When an organism dies, the intake of 14C ceases, and what was left in the organism begins a measurable disintegration.Carbon-14 has a half-life of 5730 years (±40 years), meaning that (in accordance with the law of radioactive decay) it will take that length of time for half of the carbon present in an organism to decay into stable carbon isotopes.So when Greek people stick to their tradition to marry a Greek partner, it makes our matchmaking task easier and straightforward. As I am writing this article, in 9 days from now, there is a wedding between a Greek couple whom I matched last year.I am pleased to say that we have many great Greek customers who are very sincere and emotionally intelligent, not to mention about the well-known fact: They are very attractive and passionate!the unwritten rule is that men are free to marry women from any outside racial or ethnic group without incurring censure by their own group.The bride enters her husband’s world and is expected to fully conform.
In many strongly ethnocentric groups such as Greeks, Armenians, Jews(orthodox), French Canadians, Christian Lebanese and other Christian Arabs, Indians, Koreans, Japanese, etc.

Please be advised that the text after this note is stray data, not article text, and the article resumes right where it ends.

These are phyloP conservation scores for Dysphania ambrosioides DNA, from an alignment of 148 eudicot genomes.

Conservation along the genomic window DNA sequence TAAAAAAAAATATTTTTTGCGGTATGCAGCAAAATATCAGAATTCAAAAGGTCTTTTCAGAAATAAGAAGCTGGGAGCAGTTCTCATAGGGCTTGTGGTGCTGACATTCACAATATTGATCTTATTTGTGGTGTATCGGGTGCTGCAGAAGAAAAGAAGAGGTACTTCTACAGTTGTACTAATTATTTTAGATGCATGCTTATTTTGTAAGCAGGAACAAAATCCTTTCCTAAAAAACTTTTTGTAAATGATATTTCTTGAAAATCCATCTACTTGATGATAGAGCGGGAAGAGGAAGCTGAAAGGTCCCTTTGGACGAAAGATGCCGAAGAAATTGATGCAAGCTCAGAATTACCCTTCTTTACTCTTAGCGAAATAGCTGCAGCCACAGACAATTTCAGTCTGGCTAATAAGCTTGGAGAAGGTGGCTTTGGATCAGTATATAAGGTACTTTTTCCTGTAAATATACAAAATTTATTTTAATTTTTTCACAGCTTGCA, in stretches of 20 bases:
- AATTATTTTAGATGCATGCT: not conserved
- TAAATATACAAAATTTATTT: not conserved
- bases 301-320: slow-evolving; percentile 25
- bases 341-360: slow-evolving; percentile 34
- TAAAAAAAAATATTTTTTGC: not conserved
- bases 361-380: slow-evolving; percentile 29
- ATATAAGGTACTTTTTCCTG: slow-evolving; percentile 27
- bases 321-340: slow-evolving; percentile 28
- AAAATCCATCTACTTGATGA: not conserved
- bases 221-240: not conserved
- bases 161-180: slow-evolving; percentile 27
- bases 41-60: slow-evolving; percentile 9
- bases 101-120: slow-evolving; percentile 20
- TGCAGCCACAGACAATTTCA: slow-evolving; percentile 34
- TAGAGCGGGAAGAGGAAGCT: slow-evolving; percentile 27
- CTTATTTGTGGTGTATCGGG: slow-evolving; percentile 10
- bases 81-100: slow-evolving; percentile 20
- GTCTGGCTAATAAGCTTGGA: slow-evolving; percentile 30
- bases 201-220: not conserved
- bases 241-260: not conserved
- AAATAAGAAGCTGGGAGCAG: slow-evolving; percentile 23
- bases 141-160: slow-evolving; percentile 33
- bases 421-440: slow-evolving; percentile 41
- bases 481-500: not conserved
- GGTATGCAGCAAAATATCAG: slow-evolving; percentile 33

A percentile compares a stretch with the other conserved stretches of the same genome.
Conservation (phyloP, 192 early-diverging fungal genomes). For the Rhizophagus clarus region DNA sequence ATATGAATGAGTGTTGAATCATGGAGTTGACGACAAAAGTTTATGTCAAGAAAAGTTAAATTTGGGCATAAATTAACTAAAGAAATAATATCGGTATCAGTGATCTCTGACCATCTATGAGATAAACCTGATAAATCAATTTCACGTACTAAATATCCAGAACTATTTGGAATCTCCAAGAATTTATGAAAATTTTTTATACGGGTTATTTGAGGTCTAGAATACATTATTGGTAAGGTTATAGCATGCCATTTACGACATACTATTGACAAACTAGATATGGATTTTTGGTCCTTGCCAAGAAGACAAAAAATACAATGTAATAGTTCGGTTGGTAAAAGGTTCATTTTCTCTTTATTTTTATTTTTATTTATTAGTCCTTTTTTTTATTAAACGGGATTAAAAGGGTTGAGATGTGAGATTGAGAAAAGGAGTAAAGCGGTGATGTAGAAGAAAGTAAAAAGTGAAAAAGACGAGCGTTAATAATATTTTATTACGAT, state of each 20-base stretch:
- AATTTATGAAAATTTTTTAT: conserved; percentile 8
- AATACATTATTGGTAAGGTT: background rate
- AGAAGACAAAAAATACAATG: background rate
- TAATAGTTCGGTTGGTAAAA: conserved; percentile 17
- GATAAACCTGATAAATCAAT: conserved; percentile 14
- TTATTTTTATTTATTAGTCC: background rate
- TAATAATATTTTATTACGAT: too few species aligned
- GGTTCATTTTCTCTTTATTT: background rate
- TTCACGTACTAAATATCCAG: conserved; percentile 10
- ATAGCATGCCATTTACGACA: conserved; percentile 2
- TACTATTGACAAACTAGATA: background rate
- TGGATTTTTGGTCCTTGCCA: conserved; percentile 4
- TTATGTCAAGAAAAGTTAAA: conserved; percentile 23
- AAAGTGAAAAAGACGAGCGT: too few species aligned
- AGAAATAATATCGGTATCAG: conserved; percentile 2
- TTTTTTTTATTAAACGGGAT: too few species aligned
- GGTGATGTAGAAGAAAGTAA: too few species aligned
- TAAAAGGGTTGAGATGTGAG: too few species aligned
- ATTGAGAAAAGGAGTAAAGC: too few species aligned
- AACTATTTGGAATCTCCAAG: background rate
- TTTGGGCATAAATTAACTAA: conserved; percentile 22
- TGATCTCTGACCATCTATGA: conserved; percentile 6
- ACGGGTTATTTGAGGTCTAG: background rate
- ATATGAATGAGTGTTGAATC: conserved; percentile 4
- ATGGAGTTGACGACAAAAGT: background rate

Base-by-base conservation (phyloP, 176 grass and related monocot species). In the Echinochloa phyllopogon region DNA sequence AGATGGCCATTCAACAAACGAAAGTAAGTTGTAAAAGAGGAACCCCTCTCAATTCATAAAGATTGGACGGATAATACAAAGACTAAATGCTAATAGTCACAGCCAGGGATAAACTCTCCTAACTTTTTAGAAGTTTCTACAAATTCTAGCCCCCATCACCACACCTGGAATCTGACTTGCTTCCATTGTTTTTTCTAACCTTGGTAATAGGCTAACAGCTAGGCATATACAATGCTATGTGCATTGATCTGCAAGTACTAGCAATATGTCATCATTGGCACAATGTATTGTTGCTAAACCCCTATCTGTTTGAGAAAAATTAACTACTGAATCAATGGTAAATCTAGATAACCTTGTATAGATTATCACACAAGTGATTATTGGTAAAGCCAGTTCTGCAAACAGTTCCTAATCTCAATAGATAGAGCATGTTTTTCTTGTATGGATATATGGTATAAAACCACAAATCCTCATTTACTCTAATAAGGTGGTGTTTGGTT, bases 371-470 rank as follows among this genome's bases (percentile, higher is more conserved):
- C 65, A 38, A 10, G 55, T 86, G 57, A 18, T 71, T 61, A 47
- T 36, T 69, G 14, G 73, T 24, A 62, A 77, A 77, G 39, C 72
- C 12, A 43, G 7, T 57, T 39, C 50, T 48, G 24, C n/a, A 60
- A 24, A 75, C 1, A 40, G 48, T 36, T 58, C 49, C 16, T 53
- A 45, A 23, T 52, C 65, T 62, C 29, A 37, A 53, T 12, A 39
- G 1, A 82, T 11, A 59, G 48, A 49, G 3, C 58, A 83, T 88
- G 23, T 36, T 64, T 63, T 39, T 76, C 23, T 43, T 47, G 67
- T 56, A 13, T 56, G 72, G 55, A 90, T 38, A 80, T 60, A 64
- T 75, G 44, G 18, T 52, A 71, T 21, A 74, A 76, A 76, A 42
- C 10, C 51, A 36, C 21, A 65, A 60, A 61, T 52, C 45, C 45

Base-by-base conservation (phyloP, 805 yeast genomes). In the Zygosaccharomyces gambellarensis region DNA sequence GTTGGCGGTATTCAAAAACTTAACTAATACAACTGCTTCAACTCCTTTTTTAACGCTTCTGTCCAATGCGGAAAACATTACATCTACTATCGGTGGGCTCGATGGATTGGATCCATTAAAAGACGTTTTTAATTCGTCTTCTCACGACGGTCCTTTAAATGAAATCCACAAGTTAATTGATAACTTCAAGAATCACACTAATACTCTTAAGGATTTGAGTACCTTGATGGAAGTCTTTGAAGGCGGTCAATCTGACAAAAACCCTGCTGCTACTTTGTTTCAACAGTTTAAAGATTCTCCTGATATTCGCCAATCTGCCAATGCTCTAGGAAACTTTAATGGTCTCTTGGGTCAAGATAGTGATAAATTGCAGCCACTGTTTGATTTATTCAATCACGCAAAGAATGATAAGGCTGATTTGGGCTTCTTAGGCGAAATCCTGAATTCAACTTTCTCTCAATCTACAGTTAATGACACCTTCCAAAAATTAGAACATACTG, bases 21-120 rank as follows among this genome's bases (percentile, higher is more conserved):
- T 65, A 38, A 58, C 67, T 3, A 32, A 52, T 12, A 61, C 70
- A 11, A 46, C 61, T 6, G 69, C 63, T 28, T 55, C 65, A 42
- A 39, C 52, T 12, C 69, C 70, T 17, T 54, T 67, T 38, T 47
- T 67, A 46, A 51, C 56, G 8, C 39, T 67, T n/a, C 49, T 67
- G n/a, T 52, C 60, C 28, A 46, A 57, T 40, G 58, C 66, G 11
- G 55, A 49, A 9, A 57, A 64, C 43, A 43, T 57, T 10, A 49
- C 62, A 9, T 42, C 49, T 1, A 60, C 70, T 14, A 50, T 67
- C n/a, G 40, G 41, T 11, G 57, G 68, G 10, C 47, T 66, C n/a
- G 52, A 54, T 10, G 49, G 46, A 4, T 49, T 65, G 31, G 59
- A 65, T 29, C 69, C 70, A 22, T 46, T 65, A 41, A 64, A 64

Carbon dating produces the most reliable results when multiple samples can be tested to ensure accuracy and limit potential interferences. University of New Mexico Press: Albuquerque, NM, 1994.
Alternative dating techniques such as dendrochronology may be employed to confirm the results of radiocarbon dating.
This analysis provides a radiocarbon age of the sample, which must then be calibrated in accordance with a radiocarbon dating calibration curve such as the one pictured below.
A variety of factors have caused the amount of 14C present in the atmosphere to vary over time, resulting in deviations between the age predicted by radiocarbon dating and the absolute date of a specimen. Sample contamination must be carefully avoided to ensure measurement accuracy. Cornell University Press, Itha “Dating In Exposed and Surface Contexts”, ed.: Beck, Charlotte. Seminar Press, New York: NY, 1973 “Radiocarbon Dating”.